Tibetan Traditions and Mystics - an overview

In Tibet, due to its natural isolation and inaccessibility, the ancient traditions have been preserved relatively unaffected by outside influences until recently. Like many other Central Asian people, the original inhabitants of the land north of the Himalayas practiced animism and shamanism. By the first Tibetan Buddha, Tonpa Shenrab Miwoche, Tibetan shamanism was transformed into Yungdrung Bön, which is still practiced today. Through Padma Sambhava Buddhism was introduced in Tibet in the 8th century CE. In the following centuries various schools of Vajrayana Buddhism developed in mutual exchange with Yungdrung Bön, sometimes alongside each other and sometimes in tight competition. The main schools are Nyingma, Sakya, Kagyu and Gelug.
Within each of those schools there are various subschools and most of them contain various lineages of tulkus and rinpoches, who have been incarnating throughout the centuries. Here is a schematic representation of the origin of the main schools:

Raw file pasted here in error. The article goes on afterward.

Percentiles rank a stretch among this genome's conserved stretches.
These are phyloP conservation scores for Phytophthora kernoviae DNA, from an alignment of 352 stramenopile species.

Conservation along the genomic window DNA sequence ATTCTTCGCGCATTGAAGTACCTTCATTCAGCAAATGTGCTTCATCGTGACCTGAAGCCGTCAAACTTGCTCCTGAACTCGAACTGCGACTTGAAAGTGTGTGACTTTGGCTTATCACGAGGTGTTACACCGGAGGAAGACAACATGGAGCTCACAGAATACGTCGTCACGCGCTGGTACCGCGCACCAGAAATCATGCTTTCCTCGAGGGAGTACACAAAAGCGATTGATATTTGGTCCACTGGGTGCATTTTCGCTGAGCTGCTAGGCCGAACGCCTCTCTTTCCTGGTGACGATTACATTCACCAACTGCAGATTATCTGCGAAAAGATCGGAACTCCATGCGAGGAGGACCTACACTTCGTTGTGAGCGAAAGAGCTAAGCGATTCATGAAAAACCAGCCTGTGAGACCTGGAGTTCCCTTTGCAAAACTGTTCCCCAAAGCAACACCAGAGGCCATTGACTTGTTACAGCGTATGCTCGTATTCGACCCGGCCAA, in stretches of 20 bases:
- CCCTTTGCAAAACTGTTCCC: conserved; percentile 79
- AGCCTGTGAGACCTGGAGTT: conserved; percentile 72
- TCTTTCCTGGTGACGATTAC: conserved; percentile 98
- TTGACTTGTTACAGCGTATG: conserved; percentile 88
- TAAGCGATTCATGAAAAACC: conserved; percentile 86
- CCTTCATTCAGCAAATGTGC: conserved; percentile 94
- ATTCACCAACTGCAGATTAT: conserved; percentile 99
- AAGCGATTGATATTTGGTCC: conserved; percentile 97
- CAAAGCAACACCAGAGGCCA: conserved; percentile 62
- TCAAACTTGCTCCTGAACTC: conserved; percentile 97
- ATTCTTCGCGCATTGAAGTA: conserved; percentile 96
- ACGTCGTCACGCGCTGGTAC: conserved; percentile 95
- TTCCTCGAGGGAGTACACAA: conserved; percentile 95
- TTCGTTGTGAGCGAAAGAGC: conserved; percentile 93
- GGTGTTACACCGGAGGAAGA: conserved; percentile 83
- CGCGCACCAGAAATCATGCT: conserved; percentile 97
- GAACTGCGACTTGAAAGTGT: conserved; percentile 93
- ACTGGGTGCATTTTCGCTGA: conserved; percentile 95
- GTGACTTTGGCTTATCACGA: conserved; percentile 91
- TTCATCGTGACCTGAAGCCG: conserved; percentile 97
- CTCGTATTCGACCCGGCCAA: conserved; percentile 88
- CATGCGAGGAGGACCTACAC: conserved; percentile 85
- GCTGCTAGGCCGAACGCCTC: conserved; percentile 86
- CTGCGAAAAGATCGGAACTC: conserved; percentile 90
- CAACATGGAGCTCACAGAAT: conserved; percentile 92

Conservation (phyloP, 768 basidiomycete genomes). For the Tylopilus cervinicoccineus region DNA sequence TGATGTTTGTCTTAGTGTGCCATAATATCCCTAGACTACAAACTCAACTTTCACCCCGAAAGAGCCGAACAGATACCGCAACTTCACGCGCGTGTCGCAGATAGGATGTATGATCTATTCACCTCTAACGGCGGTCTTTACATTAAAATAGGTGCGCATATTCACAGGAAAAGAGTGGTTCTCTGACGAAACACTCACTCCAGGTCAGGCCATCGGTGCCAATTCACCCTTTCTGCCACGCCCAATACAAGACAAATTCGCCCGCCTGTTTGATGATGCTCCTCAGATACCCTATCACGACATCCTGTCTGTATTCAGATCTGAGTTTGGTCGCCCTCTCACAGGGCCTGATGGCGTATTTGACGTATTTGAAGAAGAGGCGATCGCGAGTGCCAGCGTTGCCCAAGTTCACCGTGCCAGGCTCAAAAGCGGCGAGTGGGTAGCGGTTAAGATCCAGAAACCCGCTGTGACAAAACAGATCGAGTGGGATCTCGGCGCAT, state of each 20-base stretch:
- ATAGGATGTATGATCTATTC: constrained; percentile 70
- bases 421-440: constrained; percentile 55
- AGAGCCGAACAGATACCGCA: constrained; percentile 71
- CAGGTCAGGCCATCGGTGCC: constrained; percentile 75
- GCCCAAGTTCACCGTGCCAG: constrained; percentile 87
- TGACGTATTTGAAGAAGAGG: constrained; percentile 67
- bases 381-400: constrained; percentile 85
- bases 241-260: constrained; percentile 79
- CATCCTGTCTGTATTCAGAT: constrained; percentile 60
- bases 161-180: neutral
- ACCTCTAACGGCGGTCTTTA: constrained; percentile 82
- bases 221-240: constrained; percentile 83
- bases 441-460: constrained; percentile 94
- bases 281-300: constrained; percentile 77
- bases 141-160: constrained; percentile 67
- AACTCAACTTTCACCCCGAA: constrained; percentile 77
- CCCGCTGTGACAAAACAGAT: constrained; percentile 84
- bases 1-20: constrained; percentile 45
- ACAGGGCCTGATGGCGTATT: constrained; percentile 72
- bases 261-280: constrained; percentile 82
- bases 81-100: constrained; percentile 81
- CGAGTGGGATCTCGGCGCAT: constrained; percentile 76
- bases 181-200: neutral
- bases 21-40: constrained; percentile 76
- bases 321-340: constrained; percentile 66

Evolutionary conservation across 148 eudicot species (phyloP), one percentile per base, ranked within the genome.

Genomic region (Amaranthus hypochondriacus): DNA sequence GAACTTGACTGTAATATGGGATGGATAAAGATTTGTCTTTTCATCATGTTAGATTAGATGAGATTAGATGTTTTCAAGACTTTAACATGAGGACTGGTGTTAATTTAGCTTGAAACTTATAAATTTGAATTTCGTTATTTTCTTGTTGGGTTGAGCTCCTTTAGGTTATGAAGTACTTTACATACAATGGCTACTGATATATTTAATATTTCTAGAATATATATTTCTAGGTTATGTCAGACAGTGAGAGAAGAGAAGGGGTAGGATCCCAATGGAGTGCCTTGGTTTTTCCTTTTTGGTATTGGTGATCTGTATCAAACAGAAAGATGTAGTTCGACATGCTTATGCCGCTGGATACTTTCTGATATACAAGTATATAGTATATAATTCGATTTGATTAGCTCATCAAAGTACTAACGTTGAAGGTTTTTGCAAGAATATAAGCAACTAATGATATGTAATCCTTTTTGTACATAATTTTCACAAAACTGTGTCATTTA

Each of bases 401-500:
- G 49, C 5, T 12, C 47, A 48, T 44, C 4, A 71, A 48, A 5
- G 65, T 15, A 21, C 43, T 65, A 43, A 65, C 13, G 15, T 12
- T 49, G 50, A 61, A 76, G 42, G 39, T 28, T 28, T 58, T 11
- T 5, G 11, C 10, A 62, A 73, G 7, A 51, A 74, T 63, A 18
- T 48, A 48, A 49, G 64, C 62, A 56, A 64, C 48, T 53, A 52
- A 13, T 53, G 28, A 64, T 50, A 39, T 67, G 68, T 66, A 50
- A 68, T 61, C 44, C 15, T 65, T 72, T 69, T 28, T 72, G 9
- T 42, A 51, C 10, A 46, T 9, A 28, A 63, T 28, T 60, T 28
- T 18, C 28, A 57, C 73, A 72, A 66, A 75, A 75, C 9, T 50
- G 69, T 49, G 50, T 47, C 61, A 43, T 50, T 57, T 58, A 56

Today there are about 500 lineages originating from Bön and Tibetan Buddhism. In relation to the relatively small population an extraordinarily high number of mystics and yogis have emerged from Tibet and adjacent areas like Ladakh, Bhutan, Sikkim, Tuva and Mongolia.

All schools and lineages share the colorful and deeply symbolic style of artwork, which can be found in temples and monasteries and on thangkas. Religious paintings and sculptures represent mostly deities or mandalas.

The Kalachakra Mandala

Due to the Chinese invasion and subsequent occupation of their homeland many of the Tibetan mystics, called Rinpoches or Tulkus, were exiled and started spreading Tibetan mysticism since the 1950s around the world. Many retreat and meditation centers have been established in Europe and North America.
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